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As gas prices collapsed along with the world economy, producer countries, such as Algeria and Russia, suddenly found themselves kicked out of the driver’s seat they had occupied so long in contract negotiations.
Unlike oil prices, gas prices have not rebounded significantly and analysts believe producers are in for at least another two to three years of pain.
The problem is twofold: US production is strong because of technological breakthroughs in extracting gas from shale and the industry lacks a powerful cartel that can boost prices when they are low.
It was with this gloomy outlook that Chakib Khelil, Algeria’s energy minister, floated the idea of a gas cartel, which – like the Opec oil cartel – should reduce supply to boost prices.
Mr Khelil, who is also his country’s representative to the Organization of the Petroleum Exporting Countries, first hinted at the plan at Opec’s meeting in Vienna this spring.
“You have to lower [gas] supply,” Mr Khelil said at the time, advocating that producers aim to increase prices to $13-$14 per million British thermal units (Btu).
His comments reflected the growing concern of some producers, following the natural gas price rollercoaster that started with a peak in July 2008 of $13.70 per million Btu, leading to a seven-year low of $2.75 per million Btu in September 2009, and only a gradual improvement to $4 per million Btu by the time he made the remarks.
Today’s prices still hover around $4.2 per million Btu.
Analysts, who had been dismissing the idea of a gas cartel for years, cautiously suggested that this time producers could be forced into such desperation that some kind of agreement could emerge.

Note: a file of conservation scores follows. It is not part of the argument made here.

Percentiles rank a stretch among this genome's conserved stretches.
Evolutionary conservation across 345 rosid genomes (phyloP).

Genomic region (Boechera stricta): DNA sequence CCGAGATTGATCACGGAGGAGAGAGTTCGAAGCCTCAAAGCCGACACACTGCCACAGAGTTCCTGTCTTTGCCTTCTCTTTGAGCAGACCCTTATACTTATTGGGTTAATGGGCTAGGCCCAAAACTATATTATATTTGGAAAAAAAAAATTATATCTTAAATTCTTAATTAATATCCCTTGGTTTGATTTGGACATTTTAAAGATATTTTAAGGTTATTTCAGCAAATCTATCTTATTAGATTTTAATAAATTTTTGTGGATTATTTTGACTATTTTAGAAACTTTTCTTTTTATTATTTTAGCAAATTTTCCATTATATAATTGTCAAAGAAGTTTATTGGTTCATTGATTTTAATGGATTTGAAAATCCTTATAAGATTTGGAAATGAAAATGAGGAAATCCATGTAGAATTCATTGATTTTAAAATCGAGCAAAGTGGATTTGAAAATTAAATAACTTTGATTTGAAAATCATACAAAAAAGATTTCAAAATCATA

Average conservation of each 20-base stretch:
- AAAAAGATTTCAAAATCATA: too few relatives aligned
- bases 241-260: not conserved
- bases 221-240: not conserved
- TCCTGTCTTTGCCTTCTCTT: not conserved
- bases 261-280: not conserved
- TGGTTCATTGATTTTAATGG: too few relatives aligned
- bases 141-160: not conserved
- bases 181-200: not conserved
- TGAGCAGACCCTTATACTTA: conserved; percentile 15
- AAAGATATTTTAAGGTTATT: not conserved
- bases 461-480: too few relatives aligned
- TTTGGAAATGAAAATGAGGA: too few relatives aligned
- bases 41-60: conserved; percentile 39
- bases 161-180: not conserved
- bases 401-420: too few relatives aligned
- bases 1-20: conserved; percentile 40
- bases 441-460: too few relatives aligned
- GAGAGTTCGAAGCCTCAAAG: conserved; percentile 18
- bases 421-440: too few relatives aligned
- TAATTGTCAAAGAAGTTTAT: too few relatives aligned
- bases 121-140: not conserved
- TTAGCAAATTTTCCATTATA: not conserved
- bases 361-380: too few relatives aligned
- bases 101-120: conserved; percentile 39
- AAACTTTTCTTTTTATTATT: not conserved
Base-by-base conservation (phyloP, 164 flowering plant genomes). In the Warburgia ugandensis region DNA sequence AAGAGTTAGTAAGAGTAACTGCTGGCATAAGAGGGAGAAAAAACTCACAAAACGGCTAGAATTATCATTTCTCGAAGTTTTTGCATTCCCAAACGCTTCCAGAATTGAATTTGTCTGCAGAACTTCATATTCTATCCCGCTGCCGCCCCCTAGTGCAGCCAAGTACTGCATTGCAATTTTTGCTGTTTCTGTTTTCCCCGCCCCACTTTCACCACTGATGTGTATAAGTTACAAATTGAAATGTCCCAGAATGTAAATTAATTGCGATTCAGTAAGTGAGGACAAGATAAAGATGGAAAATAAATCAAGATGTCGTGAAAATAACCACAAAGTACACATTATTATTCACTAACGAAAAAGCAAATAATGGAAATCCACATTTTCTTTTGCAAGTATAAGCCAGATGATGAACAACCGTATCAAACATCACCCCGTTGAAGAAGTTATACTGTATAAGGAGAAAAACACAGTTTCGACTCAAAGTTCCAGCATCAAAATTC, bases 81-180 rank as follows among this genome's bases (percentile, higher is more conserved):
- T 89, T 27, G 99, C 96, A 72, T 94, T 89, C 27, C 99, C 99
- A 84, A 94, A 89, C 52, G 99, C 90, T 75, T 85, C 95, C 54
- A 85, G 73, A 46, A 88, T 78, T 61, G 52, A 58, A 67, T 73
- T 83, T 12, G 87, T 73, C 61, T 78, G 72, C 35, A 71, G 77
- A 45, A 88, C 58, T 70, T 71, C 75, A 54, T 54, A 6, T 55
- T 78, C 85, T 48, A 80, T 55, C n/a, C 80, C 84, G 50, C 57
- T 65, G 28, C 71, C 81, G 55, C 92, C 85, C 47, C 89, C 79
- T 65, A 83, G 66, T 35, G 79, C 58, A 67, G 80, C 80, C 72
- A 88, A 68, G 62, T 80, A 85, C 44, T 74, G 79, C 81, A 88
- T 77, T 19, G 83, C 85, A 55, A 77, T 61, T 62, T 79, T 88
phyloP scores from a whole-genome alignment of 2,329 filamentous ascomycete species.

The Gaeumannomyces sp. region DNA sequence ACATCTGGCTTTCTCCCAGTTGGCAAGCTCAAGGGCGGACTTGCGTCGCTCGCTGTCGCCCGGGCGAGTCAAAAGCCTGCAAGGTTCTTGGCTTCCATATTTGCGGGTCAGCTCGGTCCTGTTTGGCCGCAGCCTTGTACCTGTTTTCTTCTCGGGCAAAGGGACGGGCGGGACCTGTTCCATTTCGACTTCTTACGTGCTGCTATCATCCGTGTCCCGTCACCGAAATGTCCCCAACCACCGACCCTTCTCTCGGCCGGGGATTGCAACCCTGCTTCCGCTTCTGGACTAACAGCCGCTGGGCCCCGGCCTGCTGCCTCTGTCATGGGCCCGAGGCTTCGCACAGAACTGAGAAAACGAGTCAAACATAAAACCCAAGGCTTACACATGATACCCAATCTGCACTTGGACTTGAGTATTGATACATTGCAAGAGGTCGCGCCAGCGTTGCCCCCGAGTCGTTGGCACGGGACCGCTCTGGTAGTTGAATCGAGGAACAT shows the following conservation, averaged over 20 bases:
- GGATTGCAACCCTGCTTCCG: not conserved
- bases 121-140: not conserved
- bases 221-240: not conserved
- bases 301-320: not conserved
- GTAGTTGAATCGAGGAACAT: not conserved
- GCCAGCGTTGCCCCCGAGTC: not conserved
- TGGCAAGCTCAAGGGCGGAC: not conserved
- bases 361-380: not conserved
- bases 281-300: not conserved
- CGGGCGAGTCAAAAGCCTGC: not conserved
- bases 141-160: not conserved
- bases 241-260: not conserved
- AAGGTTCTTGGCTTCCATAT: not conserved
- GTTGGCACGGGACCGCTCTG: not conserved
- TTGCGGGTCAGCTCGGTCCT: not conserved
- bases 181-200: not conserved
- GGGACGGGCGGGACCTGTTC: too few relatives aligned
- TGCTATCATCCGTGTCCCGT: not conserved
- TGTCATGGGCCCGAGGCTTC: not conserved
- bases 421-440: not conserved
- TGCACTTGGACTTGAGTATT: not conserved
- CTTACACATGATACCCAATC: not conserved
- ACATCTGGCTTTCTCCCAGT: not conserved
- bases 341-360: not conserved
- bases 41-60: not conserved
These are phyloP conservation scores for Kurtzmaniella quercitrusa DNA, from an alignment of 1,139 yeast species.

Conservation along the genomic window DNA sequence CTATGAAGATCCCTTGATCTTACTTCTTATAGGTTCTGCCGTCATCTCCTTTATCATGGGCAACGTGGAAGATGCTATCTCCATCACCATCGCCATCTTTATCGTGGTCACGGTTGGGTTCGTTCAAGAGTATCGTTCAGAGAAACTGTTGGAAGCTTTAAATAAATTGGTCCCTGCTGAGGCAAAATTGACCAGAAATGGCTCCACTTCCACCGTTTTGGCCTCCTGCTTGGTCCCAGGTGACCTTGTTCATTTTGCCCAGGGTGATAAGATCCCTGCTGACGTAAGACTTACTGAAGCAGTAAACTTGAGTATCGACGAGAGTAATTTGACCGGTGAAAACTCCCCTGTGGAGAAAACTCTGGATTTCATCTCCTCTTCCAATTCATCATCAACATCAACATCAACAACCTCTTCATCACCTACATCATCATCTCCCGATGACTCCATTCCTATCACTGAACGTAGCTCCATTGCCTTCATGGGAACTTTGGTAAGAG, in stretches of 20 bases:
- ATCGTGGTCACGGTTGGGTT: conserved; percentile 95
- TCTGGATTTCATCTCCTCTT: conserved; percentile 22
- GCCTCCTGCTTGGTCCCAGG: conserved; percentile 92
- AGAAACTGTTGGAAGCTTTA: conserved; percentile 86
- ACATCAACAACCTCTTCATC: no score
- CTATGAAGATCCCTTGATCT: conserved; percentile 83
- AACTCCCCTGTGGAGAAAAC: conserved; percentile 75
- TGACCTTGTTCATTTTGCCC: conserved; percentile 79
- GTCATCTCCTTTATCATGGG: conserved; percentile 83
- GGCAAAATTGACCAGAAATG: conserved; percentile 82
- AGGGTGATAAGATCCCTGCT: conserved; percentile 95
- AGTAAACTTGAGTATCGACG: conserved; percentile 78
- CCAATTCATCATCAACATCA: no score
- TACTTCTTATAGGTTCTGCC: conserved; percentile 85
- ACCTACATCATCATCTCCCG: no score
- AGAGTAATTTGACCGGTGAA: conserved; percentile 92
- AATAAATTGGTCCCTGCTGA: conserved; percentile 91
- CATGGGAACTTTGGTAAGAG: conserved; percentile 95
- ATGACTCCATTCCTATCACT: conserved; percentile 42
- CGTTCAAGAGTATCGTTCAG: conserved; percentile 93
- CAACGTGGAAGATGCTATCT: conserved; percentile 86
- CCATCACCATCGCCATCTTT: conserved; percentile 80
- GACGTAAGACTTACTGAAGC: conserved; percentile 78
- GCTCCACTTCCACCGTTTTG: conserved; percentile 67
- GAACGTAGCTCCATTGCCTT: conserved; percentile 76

But it was not to be.
Mr Khelil made his official pitch to fellow producers on April 19, at the meeting of the Gas Exporting Countries Forum in Oran, Algeria. It did not go as planned. “It was a miserable failure,” is how one person who was there put it.
Qatar and Russia, the world’s biggest oil exporters and the two key countries to get on board, quickly made clear they would not be joining Mr Khelil in his efforts.
Even before the meeting, Sergei Shmatko, Russia’s energy minister, quashed the idea, telling reporters that cutting production to boost prices “is not possible”.
Qatar had just spent billions of dollars on installing enough capacity to supply 77m tonnes of natural gas a year for the next 25 years.
It came as little surprise that Abullah bin Hamad Al-Attiyah, the country’s energy minister, was not about to take Mr Khelil’s side.
But despite their tough stance, all the producers are being forced to make significant changes to the way they do business.
Even Qatar is having to reroute liquefied natural gas ships that had been destined for the US, to other regions, such as Asia and Middle East, where demand for imports has remained more robust.
Gazprom, Russia’s natural gas monopoly, has admitted that up to 15 per cent of its contracts are now no longer linked to the oil price.
As the spot price of natural gas dropped to a quarter of that of oil, buyers pushed suppliers, such as Russia, to break the traditional link between the two.
Another tactic has been to push suppliers to allow their customers to take less gas than the minimum requirement outlined in the contracts.
While western Europe has pushed for lower prices, Turkey is pushing Iran to give way on these “take or pay” clauses.
Such renegotiation of contracts not only reflects the shift towards a buyers’ market. It is this part of the equation that could eventually be the area in which suppliers could get together to flex their combined muscle, analysts say.
“If you want to engineer a recovery in demand, you need to show some restraint,” says Jonathan Stern of the Oxford Institute of Energy Studies.
But, as if things could not have got worse for Mr Khelil, the Gas Exporters Forum in Oran ended its session by announcing it wanted gas prices to go back to parity with oil.
“Nothing at this point is more guaranteed to fail,” says Mr Stern.
“If anything, gas prices are heading south and the gap is going to widen.”
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